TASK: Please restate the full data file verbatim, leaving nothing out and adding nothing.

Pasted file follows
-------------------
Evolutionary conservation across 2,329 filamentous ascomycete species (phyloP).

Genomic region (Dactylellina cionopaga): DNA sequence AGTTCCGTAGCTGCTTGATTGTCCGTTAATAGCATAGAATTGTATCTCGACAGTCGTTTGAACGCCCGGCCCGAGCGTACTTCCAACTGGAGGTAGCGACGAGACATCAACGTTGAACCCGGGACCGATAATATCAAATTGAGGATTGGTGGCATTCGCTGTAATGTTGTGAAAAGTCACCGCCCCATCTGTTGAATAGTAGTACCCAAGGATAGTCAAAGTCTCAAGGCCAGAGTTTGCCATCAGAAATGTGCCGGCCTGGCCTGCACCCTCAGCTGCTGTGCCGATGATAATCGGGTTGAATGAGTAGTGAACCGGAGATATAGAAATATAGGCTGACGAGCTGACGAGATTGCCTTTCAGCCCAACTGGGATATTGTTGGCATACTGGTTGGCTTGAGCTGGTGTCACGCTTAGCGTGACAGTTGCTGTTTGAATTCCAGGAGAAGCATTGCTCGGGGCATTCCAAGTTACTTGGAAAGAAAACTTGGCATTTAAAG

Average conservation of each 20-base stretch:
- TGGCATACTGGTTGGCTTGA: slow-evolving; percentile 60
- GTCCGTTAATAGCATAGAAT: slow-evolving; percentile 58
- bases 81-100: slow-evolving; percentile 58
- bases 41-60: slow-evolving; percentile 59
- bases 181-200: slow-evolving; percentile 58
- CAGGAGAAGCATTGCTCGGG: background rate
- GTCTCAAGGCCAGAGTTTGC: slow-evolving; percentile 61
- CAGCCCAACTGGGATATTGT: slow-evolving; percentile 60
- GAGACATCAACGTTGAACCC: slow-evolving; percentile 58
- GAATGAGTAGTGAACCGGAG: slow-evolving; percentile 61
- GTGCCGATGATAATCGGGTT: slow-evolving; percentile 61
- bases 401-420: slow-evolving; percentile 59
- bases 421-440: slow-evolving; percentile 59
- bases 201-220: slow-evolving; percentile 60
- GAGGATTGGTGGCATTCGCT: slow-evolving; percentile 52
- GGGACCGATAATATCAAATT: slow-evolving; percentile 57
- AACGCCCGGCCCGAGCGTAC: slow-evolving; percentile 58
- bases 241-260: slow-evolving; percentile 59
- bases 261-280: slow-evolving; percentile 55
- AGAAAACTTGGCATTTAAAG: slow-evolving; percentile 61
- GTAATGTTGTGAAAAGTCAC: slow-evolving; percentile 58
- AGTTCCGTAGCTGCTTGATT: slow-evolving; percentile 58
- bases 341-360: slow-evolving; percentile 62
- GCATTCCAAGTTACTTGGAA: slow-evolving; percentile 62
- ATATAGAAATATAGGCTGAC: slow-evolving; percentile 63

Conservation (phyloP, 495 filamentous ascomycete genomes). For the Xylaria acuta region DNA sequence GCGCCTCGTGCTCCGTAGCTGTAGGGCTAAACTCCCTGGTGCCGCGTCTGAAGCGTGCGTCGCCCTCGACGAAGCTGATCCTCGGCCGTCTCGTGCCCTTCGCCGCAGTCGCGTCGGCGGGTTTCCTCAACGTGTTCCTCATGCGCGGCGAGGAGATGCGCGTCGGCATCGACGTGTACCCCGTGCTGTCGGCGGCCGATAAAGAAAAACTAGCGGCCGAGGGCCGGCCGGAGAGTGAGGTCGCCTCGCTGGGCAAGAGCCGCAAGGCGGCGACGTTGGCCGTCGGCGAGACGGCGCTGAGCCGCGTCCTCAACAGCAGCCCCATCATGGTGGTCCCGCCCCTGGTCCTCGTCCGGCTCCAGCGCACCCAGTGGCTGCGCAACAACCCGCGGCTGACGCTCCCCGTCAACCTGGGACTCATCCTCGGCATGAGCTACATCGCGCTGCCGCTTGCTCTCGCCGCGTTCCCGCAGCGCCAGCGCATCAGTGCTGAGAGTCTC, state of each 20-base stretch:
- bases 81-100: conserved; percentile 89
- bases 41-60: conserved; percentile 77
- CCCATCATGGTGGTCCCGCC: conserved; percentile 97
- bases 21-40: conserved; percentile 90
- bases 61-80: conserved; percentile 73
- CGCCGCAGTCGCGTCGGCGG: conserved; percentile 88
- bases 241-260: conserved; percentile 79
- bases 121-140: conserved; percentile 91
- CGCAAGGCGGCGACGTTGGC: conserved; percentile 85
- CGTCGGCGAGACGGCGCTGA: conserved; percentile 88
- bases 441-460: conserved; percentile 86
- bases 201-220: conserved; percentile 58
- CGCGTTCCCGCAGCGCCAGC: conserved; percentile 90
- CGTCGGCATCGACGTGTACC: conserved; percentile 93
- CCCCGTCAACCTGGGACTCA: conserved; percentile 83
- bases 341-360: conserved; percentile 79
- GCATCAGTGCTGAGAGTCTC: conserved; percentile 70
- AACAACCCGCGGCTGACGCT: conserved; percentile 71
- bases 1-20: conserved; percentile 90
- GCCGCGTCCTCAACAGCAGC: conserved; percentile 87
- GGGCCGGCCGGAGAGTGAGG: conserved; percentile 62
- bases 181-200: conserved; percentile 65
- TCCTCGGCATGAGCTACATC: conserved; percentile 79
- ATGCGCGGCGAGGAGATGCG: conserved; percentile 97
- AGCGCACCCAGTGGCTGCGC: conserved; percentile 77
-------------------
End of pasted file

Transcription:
Evolutionary conservation across 2,329 filamentous ascomycete species (phyloP).

Genomic region (Dactylellina cionopaga): DNA sequence AGTTCCGTAGCTGCTTGATTGTCCGTTAATAGCATAGAATTGTATCTCGACAGTCGTTTGAACGCCCGGCCCGAGCGTACTTCCAACTGGAGGTAGCGACGAGACATCAACGTTGAACCCGGGACCGATAATATCAAATTGAGGATTGGTGGCATTCGCTGTAATGTTGTGAAAAGTCACCGCCCCATCTGTTGAATAGTAGTACCCAAGGATAGTCAAAGTCTCAAGGCCAGAGTTTGCCATCAGAAATGTGCCGGCCTGGCCTGCACCCTCAGCTGCTGTGCCGATGATAATCGGGTTGAATGAGTAGTGAACCGGAGATATAGAAATATAGGCTGACGAGCTGACGAGATTGCCTTTCAGCCCAACTGGGATATTGTTGGCATACTGGTTGGCTTGAGCTGGTGTCACGCTTAGCGTGACAGTTGCTGTTTGAATTCCAGGAGAAGCATTGCTCGGGGCATTCCAAGTTACTTGGAAAGAAAACTTGGCATTTAAAG

Average conservation of each 20-base stretch:
- TGGCATACTGGTTGGCTTGA: slow-evolving; percentile 60
- GTCCGTTAATAGCATAGAAT: slow-evolving; percentile 58
- bases 81-100: slow-evolving; percentile 58
- bases 41-60: slow-evolving; percentile 59
- bases 181-200: slow-evolving; percentile 58
- CAGGAGAAGCATTGCTCGGG: background rate
- GTCTCAAGGCCAGAGTTTGC: slow-evolving; percentile 61
- CAGCCCAACTGGGATATTGT: slow-evolving; percentile 60
- GAGACATCAACGTTGAACCC: slow-evolving; percentile 58
- GAATGAGTAGTGAACCGGAG: slow-evolving; percentile 61
- GTGCCGATGATAATCGGGTT: slow-evolving; percentile 61
- bases 401-420: slow-evolving; percentile 59
- bases 421-440: slow-evolving; percentile 59
- bases 201-220: slow-evolving; percentile 60
- GAGGATTGGTGGCATTCGCT: slow-evolving; percentile 52
- GGGACCGATAATATCAAATT: slow-evolving; percentile 57
- AACGCCCGGCCCGAGCGTAC: slow-evolving; percentile 58
- bases 241-260: slow-evolving; percentile 59
- bases 261-280: slow-evolving; percentile 55
- AGAAAACTTGGCATTTAAAG: slow-evolving; percentile 61
- GTAATGTTGTGAAAAGTCAC: slow-evolving; percentile 58
- AGTTCCGTAGCTGCTTGATT: slow-evolving; percentile 58
- bases 341-360: slow-evolving; percentile 62
- GCATTCCAAGTTACTTGGAA: slow-evolving; percentile 62
- ATATAGAAATATAGGCTGAC: slow-evolving; percentile 63

Conservation (phyloP, 495 filamentous ascomycete genomes). For the Xylaria acuta region DNA sequence GCGCCTCGTGCTCCGTAGCTGTAGGGCTAAACTCCCTGGTGCCGCGTCTGAAGCGTGCGTCGCCCTCGACGAAGCTGATCCTCGGCCGTCTCGTGCCCTTCGCCGCAGTCGCGTCGGCGGGTTTCCTCAACGTGTTCCTCATGCGCGGCGAGGAGATGCGCGTCGGCATCGACGTGTACCCCGTGCTGTCGGCGGCCGATAAAGAAAAACTAGCGGCCGAGGGCCGGCCGGAGAGTGAGGTCGCCTCGCTGGGCAAGAGCCGCAAGGCGGCGACGTTGGCCGTCGGCGAGACGGCGCTGAGCCGCGTCCTCAACAGCAGCCCCATCATGGTGGTCCCGCCCCTGGTCCTCGTCCGGCTCCAGCGCACCCAGTGGCTGCGCAACAACCCGCGGCTGACGCTCCCCGTCAACCTGGGACTCATCCTCGGCATGAGCTACATCGCGCTGCCGCTTGCTCTCGCCGCGTTCCCGCAGCGCCAGCGCATCAGTGCTGAGAGTCTC, state of each 20-base stretch:
- bases 81-100: conserved; percentile 89
- bases 41-60: conserved; percentile 77
- CCCATCATGGTGGTCCCGCC: conserved; percentile 97
- bases 21-40: conserved; percentile 90
- bases 61-80: conserved; percentile 73
- CGCCGCAGTCGCGTCGGCGG: conserved; percentile 88
- bases 241-260: conserved; percentile 79
- bases 121-140: conserved; percentile 91
- CGCAAGGCGGCGACGTTGGC: conserved; percentile 85
- CGTCGGCGAGACGGCGCTGA: conserved; percentile 88
- bases 441-460: conserved; percentile 86
- bases 201-220: conserved; percentile 58
- CGCGTTCCCGCAGCGCCAGC: conserved; percentile 90
- CGTCGGCATCGACGTGTACC: conserved; percentile 93
- CCCCGTCAACCTGGGACTCA: conserved; percentile 83
- bases 341-360: conserved; percentile 79
- GCATCAGTGCTGAGAGTCTC: conserved; percentile 70
- AACAACCCGCGGCTGACGCT: conserved; percentile 71
- bases 1-20: conserved; percentile 90
- GCCGCGTCCTCAACAGCAGC: conserved; percentile 87
- GGGCCGGCCGGAGAGTGAGG: conserved; percentile 62
- bases 181-200: conserved; percentile 65
- TCCTCGGCATGAGCTACATC: conserved; percentile 79
- ATGCGCGGCGAGGAGATGCG: conserved; percentile 97
- AGCGCACCCAGTGGCTGCGC: conserved; percentile 77